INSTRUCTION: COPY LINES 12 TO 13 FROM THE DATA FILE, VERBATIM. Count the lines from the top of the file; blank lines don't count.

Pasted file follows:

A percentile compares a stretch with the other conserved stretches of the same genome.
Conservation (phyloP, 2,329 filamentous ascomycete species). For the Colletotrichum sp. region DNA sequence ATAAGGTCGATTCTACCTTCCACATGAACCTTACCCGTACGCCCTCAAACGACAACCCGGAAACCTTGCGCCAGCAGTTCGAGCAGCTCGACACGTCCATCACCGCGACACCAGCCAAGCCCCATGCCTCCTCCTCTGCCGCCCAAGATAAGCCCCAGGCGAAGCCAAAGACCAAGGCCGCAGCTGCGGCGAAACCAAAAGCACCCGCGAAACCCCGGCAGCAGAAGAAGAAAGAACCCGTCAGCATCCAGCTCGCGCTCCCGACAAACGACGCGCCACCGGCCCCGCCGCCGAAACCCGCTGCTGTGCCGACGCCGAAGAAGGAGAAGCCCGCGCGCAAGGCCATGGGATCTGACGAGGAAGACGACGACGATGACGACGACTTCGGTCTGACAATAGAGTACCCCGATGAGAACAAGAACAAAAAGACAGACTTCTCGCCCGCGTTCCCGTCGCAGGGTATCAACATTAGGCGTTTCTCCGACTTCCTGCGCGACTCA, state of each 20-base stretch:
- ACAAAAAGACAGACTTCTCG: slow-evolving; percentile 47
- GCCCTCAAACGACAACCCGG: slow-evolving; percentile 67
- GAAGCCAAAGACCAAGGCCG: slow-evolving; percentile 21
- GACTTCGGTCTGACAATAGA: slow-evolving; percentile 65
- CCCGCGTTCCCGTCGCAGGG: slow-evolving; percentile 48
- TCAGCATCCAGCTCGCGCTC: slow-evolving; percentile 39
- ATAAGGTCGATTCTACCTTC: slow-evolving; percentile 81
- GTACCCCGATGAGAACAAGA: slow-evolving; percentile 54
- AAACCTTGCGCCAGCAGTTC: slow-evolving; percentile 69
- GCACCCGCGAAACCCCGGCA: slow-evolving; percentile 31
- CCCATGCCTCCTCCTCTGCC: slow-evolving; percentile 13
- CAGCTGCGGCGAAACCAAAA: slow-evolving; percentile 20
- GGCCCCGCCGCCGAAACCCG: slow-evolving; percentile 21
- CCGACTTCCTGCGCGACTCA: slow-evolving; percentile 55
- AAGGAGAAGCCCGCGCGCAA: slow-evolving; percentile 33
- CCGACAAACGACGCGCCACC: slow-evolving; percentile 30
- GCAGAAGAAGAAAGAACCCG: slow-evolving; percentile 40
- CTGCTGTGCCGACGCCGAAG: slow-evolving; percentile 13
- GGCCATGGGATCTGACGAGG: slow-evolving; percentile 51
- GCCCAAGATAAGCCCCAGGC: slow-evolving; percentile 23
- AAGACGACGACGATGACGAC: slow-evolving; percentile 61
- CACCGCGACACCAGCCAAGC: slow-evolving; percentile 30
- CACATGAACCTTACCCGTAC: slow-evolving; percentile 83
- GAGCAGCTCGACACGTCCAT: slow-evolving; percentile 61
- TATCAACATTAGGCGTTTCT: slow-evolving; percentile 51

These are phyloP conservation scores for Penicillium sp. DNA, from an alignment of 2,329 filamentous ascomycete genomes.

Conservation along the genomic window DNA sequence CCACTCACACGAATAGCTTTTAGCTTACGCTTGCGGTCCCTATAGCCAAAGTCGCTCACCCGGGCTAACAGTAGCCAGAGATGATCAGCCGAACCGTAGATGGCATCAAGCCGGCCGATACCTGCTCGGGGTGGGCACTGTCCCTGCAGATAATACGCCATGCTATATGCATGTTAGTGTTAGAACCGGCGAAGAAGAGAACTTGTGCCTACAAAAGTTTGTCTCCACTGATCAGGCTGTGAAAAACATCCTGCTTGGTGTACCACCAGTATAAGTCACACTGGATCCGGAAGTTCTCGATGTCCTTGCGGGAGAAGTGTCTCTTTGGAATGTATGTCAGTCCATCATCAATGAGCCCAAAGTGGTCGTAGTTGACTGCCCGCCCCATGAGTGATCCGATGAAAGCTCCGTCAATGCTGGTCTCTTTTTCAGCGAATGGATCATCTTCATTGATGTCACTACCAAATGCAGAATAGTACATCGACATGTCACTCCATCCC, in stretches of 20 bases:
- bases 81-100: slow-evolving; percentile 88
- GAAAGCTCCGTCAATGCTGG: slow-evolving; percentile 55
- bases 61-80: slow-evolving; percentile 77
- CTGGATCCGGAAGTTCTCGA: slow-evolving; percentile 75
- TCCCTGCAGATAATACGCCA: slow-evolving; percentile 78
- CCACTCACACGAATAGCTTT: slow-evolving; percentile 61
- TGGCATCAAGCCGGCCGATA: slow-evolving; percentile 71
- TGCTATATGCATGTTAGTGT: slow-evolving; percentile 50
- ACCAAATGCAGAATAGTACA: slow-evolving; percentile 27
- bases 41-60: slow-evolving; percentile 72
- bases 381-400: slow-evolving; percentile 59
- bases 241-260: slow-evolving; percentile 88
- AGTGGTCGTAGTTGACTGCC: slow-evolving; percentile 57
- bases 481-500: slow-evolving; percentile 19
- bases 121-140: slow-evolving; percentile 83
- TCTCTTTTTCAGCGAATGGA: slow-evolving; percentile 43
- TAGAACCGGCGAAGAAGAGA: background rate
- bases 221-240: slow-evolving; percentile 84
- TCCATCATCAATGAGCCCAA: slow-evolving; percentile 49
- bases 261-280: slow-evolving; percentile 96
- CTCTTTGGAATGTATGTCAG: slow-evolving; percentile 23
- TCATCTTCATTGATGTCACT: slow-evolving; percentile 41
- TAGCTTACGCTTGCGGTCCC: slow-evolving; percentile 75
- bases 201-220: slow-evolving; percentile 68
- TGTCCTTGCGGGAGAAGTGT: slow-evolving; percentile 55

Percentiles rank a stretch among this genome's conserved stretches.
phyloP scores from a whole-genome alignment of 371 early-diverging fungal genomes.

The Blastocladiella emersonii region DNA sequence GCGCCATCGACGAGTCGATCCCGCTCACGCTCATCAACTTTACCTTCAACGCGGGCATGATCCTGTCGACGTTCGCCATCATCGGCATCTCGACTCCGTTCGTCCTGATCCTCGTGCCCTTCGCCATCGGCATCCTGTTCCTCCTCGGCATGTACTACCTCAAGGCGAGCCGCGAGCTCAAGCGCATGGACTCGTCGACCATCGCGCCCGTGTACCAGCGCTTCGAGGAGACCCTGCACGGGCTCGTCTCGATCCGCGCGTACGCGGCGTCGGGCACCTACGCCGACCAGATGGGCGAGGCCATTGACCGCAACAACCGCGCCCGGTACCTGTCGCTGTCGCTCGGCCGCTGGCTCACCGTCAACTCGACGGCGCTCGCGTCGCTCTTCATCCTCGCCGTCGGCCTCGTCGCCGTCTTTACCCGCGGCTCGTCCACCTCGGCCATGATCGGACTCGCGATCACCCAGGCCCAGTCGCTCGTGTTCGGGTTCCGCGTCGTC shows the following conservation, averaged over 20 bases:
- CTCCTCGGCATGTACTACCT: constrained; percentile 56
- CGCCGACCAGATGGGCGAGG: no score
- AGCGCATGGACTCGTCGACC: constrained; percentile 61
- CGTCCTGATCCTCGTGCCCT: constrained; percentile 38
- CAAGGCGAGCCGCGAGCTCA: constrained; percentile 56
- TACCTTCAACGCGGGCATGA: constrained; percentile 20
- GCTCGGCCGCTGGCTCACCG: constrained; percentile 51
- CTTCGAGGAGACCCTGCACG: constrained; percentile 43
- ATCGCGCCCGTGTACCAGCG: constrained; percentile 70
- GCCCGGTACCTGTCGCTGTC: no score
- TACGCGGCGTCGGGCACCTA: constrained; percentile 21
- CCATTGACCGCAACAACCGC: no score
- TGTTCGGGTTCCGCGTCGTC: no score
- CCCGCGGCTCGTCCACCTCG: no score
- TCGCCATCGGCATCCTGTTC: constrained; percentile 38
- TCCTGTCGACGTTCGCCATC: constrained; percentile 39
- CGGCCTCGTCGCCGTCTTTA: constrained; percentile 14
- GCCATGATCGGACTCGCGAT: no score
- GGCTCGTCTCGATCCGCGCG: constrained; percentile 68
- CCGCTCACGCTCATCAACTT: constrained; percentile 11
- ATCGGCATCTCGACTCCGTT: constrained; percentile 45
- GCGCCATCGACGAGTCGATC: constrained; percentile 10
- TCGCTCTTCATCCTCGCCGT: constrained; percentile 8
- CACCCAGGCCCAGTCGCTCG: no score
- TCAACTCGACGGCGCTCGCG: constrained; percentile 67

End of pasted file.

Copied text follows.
- GCACCCGCGAAACCCCGGCA: slow-evolving; percentile 31
- CCCATGCCTCCTCCTCTGCC: slow-evolving; percentile 13